Kolkata has always been a melting pot, a confluence of cultures, on account of once being the capital of British India. Once a thriving business hub, it has attracted a number of trading communities such as Gujaratis and Marwaris, and a strong labour force from Bihar and Uttar Pradesh.
Over the years, these communities have made West Bengal their home. Gradual urbanisation of Kolkata’s suburbs and the emergence of other industrial hubs such as Asansol and Siliguri have also attracted a number of people from other states.
However, this is for the first time in Bengal’s electoral history that the poll narrative has circled around the “Bengalis vs outsiders” theme. An aggressive BJP has the ruling Trinamool Congress unnerved. Chief Minister Mamata Banerjee and her party leaders have termed the BJP “a party of outsiders”, hinting at their support base in the Hindi heartland.
The BJP countered, asking if Bengal is not a part of India, and if Prime Minister Narendra Modi and Home Minister Amit Shah do not belong to this country. Mamata was forced to clarify that the Trinamool is not against non-Bengalis, but some BJP leaders such as Kailash Vijayvargiya are outsiders because they do not understand Bengali culture.
Faced with this rhetoric, the BJP has been forced to change its campaign narrative. Along with its “Hindutva politics” to wean away Mamata’s non-Bengali vote bank, the BJP now is also focussing on Bengali identity politics. But the question for Mamata is can her “Bengalis vs outsiders” poll pitch boomerang?
Mamata’s outreach programmes
Bengali identity politics should be seen in the context of “Gujarati asmita”, once pitched by Narendra Modi as CM, and identity politics in some southern states. It can also be compared to the nationalism plank played out at the pan-India level.
Bengal never had a strong party like TDP or AIADMK that had a regional approach. Amra Bangali had a short and uneventful stint in Bengal’s electoral politics and that too in the 1980s. So, it was the Left earlier, and Trinamool now, that represents regional aspirations.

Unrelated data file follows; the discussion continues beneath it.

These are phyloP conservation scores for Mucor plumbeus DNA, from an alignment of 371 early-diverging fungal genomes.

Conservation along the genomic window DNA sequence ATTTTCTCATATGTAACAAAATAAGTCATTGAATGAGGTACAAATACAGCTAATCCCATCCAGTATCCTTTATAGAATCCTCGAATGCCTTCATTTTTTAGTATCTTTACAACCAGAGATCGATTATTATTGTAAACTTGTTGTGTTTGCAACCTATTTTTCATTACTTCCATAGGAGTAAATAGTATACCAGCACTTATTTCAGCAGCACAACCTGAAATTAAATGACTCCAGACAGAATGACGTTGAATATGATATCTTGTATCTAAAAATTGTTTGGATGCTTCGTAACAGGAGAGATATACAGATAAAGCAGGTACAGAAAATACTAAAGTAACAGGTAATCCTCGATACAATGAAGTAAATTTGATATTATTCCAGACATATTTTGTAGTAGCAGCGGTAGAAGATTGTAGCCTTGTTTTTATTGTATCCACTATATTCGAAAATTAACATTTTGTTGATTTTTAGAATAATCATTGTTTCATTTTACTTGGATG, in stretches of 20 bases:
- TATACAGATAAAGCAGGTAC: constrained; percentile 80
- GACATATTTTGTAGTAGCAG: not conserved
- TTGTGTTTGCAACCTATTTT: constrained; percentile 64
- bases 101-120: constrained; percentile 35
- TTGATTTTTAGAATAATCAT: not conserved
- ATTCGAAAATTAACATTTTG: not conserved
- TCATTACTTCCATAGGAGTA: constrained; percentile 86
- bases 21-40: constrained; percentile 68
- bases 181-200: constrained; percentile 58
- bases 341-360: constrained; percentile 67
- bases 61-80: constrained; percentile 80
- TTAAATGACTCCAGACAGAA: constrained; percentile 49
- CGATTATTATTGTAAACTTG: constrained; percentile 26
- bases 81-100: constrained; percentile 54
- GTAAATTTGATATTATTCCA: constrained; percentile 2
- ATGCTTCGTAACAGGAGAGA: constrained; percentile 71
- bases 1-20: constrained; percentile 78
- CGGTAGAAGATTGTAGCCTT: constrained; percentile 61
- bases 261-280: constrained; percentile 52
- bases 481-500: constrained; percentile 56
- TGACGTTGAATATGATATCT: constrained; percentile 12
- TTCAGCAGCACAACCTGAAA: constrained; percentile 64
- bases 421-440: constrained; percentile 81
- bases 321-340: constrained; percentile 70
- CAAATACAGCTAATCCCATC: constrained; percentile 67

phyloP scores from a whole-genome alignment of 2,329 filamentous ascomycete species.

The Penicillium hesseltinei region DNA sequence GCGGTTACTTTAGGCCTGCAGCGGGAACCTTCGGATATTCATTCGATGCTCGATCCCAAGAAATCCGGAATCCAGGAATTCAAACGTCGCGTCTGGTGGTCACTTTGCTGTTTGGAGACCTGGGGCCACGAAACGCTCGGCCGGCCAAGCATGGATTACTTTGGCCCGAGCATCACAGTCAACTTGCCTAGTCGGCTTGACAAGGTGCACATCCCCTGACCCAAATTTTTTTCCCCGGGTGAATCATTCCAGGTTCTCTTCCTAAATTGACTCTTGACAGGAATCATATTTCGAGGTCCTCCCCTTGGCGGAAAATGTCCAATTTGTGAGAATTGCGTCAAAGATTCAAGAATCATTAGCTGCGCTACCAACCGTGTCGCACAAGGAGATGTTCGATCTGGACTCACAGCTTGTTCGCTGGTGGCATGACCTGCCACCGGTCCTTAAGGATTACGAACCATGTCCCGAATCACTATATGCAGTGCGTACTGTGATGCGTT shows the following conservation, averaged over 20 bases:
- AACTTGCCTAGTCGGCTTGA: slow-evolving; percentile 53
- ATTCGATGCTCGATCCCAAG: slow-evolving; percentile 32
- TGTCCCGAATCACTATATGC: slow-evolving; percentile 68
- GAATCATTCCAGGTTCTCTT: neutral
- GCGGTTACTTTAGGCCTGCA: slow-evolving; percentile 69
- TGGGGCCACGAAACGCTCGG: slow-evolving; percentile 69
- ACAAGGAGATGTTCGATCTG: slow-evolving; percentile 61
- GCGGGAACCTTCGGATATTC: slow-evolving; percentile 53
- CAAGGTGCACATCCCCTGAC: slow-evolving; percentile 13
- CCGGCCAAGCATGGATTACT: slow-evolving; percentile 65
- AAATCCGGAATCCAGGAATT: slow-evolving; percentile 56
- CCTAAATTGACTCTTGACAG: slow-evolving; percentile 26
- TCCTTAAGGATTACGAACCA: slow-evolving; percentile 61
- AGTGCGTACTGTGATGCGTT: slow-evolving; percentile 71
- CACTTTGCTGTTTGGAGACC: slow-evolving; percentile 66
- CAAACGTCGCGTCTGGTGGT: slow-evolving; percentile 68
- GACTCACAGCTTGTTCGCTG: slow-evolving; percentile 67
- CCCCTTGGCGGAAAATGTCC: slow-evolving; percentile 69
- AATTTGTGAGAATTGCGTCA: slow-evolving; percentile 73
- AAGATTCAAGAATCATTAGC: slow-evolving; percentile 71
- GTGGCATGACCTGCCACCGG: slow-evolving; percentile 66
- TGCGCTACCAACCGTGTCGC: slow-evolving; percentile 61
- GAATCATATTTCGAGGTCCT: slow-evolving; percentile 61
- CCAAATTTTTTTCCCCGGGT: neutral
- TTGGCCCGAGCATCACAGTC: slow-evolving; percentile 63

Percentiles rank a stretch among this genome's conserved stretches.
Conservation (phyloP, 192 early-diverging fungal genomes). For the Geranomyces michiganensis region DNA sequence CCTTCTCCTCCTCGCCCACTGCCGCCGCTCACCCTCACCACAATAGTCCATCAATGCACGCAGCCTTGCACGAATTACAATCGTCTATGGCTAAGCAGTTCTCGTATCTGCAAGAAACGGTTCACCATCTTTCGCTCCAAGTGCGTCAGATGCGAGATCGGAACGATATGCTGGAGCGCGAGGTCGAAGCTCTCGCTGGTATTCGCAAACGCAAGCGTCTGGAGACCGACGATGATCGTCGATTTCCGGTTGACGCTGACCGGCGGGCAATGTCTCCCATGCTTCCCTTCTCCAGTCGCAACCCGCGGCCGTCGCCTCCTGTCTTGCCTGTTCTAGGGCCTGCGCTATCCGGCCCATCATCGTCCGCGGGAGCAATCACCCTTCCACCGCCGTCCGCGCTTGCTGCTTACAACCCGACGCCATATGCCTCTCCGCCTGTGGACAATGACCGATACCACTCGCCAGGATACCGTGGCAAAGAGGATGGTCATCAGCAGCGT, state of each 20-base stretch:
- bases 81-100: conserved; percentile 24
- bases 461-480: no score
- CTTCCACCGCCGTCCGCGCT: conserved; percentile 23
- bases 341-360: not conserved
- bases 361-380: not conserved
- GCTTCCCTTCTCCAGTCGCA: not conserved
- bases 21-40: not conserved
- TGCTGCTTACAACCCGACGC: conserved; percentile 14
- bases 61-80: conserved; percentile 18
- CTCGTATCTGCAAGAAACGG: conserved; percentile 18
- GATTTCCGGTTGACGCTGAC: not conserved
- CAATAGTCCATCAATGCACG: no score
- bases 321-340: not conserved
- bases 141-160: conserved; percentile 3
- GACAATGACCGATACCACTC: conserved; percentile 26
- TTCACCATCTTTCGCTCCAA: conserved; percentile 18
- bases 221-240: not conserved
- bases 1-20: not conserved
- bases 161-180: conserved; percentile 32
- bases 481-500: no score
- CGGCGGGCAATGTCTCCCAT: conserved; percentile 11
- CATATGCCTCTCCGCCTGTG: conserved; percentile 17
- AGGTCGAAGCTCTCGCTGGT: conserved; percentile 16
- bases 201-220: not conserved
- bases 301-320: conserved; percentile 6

However, given the strong numerical presence of non-Bengali communities in several assembly constituencies, it will be difficult for the Trinamool to bank on the heterogeneous Bengali vote bank alone.
In Kolkata, for example, the non-Bengali population comprising Gujaratis, Marwaris, Biharis, Punjabis and Sindhis together number more than Bengalis. The Barrackpore industrial belt on the northern outskirts of Kolkata comprise heavily of a non-Bengali migrant labour population owing to the jute and cotton mills there.
In the 2019 Lok Sabha elections, Trinamool turncoat Arjun Singh won from Barrackpore Lok Sabha constituency on a BJP ticket. Political analysts say he had the migrant vote for himself. Out of 2 lakh voters in Jagatdal assembly seat under this Lok Sabha constituency, 1.5 lakh are Hindi-speaking. And if top Trinamool sources are to be believed, Mamata is contemplating putting up a non-Bengali candidate here.
Barely 30 kms from Kolkata is Serampore assembly constituency in Hooghly district. The total non-Bengali population here is around 2 lakhs. The city of Asansol, which has two assembly constituencies, has a Hindi-speaking population of about 25 per cent. Assembly seats surrounding Asansol have a huge non-Bengali population too.
Up north, the Siliguri assembly constituency under Darjeeling Lok Sabha seat has a non-Bengali population of more than 20 per cent. Here too, the Trinamool might put up a non-Bengali candidate, as in certain assembly constituencies in Kolkata dominated by the Hindi-speaking population.
In fact, several districts of Bengal have a non-Bengali population of over 10 per cent, and the number is more in certain pockets.
On Thursday, January 28, Mamata is holding a meeting with representatives of the Hindi-speaking communities at the Trinamool headquarters in Kolkata. The meeting, to be attended by some 500 people, has been organised by her Rajya Sabha MP Vivek Gupta, who’s also the founder of Hindi daily ‘Sanmarg’.
When the Left was in power, it never gave permission for Ramlila celebrations in Bengali-dominated areas. This unwritten rule was reversed during the Mamata regime, and the Trinamool will send across this message to the Hindi-speaking community.